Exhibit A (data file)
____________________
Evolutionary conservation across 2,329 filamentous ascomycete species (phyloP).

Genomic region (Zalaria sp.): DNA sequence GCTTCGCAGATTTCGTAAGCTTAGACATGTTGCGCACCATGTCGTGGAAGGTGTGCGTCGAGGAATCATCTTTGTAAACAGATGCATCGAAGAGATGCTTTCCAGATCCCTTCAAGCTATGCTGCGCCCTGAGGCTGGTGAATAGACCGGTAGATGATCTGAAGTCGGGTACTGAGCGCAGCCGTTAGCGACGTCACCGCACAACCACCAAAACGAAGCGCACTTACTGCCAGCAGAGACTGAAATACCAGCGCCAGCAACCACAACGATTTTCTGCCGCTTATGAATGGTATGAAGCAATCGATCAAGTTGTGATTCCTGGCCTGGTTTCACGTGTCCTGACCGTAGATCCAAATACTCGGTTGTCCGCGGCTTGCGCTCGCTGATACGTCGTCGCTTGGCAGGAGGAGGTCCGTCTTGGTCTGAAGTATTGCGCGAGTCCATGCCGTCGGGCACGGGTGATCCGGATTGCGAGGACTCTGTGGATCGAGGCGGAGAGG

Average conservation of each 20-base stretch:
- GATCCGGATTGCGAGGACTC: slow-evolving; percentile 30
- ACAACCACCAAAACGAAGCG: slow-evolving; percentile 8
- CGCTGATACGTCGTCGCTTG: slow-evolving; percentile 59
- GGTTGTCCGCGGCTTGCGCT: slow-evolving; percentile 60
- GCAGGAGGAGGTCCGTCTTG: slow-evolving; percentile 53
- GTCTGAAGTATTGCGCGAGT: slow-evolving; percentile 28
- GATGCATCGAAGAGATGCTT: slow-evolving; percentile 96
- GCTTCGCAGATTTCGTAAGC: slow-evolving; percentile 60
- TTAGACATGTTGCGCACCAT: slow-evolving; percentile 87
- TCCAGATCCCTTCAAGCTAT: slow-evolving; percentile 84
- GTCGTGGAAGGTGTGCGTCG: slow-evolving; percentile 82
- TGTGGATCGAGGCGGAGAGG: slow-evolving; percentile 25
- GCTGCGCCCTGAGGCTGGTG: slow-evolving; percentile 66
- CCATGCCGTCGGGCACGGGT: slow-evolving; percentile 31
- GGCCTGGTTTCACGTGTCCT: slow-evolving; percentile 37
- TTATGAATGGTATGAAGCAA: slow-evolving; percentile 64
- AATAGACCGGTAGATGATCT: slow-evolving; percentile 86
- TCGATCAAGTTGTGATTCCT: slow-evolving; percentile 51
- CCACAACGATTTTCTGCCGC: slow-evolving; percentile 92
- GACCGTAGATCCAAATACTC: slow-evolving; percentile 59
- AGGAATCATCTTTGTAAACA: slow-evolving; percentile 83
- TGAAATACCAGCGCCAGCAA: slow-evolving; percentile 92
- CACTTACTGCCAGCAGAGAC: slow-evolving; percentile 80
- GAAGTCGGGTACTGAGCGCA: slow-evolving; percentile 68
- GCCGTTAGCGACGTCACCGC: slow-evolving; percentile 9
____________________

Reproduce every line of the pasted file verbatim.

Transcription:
Evolutionary conservation across 2,329 filamentous ascomycete species (phyloP).

Genomic region (Zalaria sp.): DNA sequence GCTTCGCAGATTTCGTAAGCTTAGACATGTTGCGCACCATGTCGTGGAAGGTGTGCGTCGAGGAATCATCTTTGTAAACAGATGCATCGAAGAGATGCTTTCCAGATCCCTTCAAGCTATGCTGCGCCCTGAGGCTGGTGAATAGACCGGTAGATGATCTGAAGTCGGGTACTGAGCGCAGCCGTTAGCGACGTCACCGCACAACCACCAAAACGAAGCGCACTTACTGCCAGCAGAGACTGAAATACCAGCGCCAGCAACCACAACGATTTTCTGCCGCTTATGAATGGTATGAAGCAATCGATCAAGTTGTGATTCCTGGCCTGGTTTCACGTGTCCTGACCGTAGATCCAAATACTCGGTTGTCCGCGGCTTGCGCTCGCTGATACGTCGTCGCTTGGCAGGAGGAGGTCCGTCTTGGTCTGAAGTATTGCGCGAGTCCATGCCGTCGGGCACGGGTGATCCGGATTGCGAGGACTCTGTGGATCGAGGCGGAGAGG

Average conservation of each 20-base stretch:
- GATCCGGATTGCGAGGACTC: slow-evolving; percentile 30
- ACAACCACCAAAACGAAGCG: slow-evolving; percentile 8
- CGCTGATACGTCGTCGCTTG: slow-evolving; percentile 59
- GGTTGTCCGCGGCTTGCGCT: slow-evolving; percentile 60
- GCAGGAGGAGGTCCGTCTTG: slow-evolving; percentile 53
- GTCTGAAGTATTGCGCGAGT: slow-evolving; percentile 28
- GATGCATCGAAGAGATGCTT: slow-evolving; percentile 96
- GCTTCGCAGATTTCGTAAGC: slow-evolving; percentile 60
- TTAGACATGTTGCGCACCAT: slow-evolving; percentile 87
- TCCAGATCCCTTCAAGCTAT: slow-evolving; percentile 84
- GTCGTGGAAGGTGTGCGTCG: slow-evolving; percentile 82
- TGTGGATCGAGGCGGAGAGG: slow-evolving; percentile 25
- GCTGCGCCCTGAGGCTGGTG: slow-evolving; percentile 66
- CCATGCCGTCGGGCACGGGT: slow-evolving; percentile 31
- GGCCTGGTTTCACGTGTCCT: slow-evolving; percentile 37
- TTATGAATGGTATGAAGCAA: slow-evolving; percentile 64
- AATAGACCGGTAGATGATCT: slow-evolving; percentile 86
- TCGATCAAGTTGTGATTCCT: slow-evolving; percentile 51
- CCACAACGATTTTCTGCCGC: slow-evolving; percentile 92
- GACCGTAGATCCAAATACTC: slow-evolving; percentile 59
- AGGAATCATCTTTGTAAACA: slow-evolving; percentile 83
- TGAAATACCAGCGCCAGCAA: slow-evolving; percentile 92
- CACTTACTGCCAGCAGAGAC: slow-evolving; percentile 80
- GAAGTCGGGTACTGAGCGCA: slow-evolving; percentile 68
- GCCGTTAGCGACGTCACCGC: slow-evolving; percentile 9